[Lustre-devel] Fwd: The Lustre community and GIT

Andreas Dilger adilger at sun.com
Tue Dec 15 23:34:55 PST 2009

On 2009-12-15, at 18:18, Christopher J. Morrone wrote:
> Lets say that I DON'T use topgit, because it is just going to be  
> confusing for anyone else who tries to look at our repo.  And lets  
> say that I have a branch of lustre that has 50 "patches" against the  
> upstream code (our 1.6.6 branch had 175 patches! lets hope we don't  
> diverge that much again...)
> How do I keep track of the logical set of patches?  I am not worried  
> that I will lose them, I'm worried that cruft will accumulate, and  
> that their will be hidden conflicts.  I am worried that llnl will  
> fix the problem one way, and then Sun will fix it another, and now  
> we have two fixes that don't get along in our tree.  Its entirely  
> possible that there will be no contextual conflicts, even thought  
> the fixes don't work together.

I know that Brian Behlendorf and Ricardo investigated a number of  
different tools for managing patches, and topgit was the one they  
chose.  Another tool in this vein is "guilt", which manages a patch  
series in a way similar to "quilt".

For developers that aren't keeping a huge number of patches, and  
especially not a large number of dependent patches, "git rebase" is  
probably sufficient. That will refresh the patches against changes in  
the upstream repository.

As for tracking hidden semantic conflicts that do not have contextual  
conflicts, that is of course more difficult.  I think one important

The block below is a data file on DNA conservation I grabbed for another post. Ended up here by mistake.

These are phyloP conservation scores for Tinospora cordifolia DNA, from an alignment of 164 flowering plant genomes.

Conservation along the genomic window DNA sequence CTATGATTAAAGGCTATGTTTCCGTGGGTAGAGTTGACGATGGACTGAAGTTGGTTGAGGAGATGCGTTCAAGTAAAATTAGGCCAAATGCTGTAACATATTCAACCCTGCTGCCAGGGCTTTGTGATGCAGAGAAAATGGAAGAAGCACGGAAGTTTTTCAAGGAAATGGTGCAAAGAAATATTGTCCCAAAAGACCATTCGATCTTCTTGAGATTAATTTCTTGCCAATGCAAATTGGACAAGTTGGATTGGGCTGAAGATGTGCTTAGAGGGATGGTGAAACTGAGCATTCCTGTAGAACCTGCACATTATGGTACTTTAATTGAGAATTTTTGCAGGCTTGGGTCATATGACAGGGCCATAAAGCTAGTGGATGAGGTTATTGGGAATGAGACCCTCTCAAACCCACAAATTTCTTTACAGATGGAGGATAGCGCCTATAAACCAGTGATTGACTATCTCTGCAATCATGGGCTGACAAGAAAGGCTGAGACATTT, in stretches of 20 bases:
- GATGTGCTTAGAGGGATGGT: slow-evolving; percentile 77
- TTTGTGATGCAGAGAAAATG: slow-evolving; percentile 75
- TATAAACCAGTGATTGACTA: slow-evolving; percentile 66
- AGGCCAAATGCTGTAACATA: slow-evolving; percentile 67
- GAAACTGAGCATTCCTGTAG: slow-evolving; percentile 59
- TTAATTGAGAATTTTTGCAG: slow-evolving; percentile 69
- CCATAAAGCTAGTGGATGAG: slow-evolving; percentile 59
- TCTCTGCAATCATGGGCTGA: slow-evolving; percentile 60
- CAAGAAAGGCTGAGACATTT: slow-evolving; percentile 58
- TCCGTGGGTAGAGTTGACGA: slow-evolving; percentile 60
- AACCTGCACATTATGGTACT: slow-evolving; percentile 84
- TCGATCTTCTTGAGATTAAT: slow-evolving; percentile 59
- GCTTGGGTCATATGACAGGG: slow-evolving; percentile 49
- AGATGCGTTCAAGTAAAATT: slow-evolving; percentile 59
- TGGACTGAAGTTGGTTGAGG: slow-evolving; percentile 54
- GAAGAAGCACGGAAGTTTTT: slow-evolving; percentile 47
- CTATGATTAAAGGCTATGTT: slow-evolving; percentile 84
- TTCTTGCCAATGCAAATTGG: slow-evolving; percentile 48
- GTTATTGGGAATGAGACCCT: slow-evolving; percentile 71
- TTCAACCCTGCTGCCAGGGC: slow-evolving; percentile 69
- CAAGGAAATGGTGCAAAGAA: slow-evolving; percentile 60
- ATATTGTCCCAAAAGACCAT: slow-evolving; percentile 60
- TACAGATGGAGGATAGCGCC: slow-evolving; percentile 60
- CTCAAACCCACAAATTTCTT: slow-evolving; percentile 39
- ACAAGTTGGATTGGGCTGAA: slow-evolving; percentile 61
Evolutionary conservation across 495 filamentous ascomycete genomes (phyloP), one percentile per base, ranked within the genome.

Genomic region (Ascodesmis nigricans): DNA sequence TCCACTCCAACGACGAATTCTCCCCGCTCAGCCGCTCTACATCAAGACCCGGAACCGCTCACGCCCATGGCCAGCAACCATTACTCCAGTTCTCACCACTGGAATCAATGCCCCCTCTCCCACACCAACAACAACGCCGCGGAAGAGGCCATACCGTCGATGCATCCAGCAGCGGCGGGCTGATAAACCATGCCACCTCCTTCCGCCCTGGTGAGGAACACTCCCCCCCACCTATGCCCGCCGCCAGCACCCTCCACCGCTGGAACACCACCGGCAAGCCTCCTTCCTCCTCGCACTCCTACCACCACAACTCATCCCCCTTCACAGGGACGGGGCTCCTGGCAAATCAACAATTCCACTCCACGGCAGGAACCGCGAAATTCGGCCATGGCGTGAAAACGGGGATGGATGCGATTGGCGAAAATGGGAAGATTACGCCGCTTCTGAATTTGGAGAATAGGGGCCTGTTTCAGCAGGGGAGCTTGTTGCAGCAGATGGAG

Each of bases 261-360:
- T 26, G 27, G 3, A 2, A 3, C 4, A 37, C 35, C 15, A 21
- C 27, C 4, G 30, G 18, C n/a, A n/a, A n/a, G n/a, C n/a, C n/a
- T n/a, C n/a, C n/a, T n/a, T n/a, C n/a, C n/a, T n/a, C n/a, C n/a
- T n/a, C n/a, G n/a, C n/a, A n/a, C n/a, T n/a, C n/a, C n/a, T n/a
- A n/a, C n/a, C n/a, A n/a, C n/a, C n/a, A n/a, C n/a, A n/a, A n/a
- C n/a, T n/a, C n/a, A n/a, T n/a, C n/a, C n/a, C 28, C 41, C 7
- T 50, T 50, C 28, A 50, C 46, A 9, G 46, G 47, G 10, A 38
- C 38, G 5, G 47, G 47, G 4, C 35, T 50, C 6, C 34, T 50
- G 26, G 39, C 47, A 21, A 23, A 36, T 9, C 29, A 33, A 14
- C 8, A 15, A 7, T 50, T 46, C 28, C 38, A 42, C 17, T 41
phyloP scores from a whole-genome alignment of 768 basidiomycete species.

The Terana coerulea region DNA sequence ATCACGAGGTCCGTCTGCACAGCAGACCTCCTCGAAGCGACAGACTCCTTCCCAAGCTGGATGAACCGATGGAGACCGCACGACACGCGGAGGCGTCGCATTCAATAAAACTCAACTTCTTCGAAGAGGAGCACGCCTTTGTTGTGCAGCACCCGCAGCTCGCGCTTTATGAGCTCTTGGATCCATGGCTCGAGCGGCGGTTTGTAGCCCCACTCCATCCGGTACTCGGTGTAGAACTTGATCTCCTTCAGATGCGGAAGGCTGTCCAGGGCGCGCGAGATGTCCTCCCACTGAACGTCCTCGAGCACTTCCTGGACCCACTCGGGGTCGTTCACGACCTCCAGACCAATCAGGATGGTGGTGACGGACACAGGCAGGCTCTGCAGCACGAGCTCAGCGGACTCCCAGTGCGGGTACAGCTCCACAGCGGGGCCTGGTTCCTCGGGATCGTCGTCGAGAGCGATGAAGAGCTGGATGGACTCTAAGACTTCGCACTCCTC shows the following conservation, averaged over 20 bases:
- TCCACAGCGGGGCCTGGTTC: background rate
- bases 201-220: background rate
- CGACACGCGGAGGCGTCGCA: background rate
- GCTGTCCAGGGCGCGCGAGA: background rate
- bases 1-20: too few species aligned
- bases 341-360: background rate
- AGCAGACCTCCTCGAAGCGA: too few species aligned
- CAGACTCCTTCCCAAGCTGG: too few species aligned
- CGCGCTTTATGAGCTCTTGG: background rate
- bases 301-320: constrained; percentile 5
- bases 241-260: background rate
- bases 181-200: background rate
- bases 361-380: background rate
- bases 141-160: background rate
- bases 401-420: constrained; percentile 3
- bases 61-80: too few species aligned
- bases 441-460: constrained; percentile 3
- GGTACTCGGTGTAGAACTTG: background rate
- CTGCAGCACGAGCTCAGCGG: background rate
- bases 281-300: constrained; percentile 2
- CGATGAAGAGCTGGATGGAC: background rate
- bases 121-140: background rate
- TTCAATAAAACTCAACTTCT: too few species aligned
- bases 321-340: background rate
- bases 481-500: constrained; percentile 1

way to track this is that our own commit message policy will be to  
include the bug number into the "short" (one line) patch description,  
and if you do a "git rebase" against the updated repo and your patch  
for that bug does not disappear due to the upstream commit for that  
bug, the patch should be reviewed.

I believe there are scripts that can automatically generate "shortlog"  
summaries of git commits, and if LLNL's commit policy is also to  
include our bug number along with some LLNL-specific marker into the  
short description then a simple "sort" should make it fairly simple to  
detect automatically where there are LLNL-applied and Sun patches in  
your repo for the same bug.

> Also, if we commit all of our work to one tree, how do we keep track  
> of which commits belong to the same "bug"?

Via the commit message, as we are doing, is probably the easiest.

> Sun is never going to perform a full "pull" from the "llnl" branch.   
> And rightly so, that would just be too many disparate fixes to  
> digest.  So (at llnl) have two somewhat conflicting goals:
> 1) Keep every logical change separate (so we can interact with Sun  
> sanely)
> 2) Keep all changes together (so we can tag and install it :))
> Previously we solved the problem with quilt, and now we solve this  
> with topgit.  As long as we do not publish our repo, using topgit is  
> probably going to be fine.  But I am worried that if we publish our  
> repo, the history will just look like nonsense to other (because of  
> topgit), and not be terribly useful beyond those folks that just  
> want to blindly use our latest tag.

I think that depends on how topgit is doing the updates against the  
upstream repository.  If it is doing a "rebase" each time, then there  
should only be a single git branch (each with a single commit) for  
each patch that you have applied.  If it does this via a "merge" then  
there will be new commits for each pull that you do from upstream that  
is resolving conflicts, and the repo will become a mess.

Topgit is actually reasonably well suited to this, because it keeps  
every patch in a separate branch, and it would be possible (I think)  
to pull from just that branch, or possibly to make a clone and then  
delete all of the other branches, and then pull from that.

Cheers, Andreas
Andreas Dilger
Sr. Staff Engineer, Lustre Group
Sun Microsystems of Canada, Inc.

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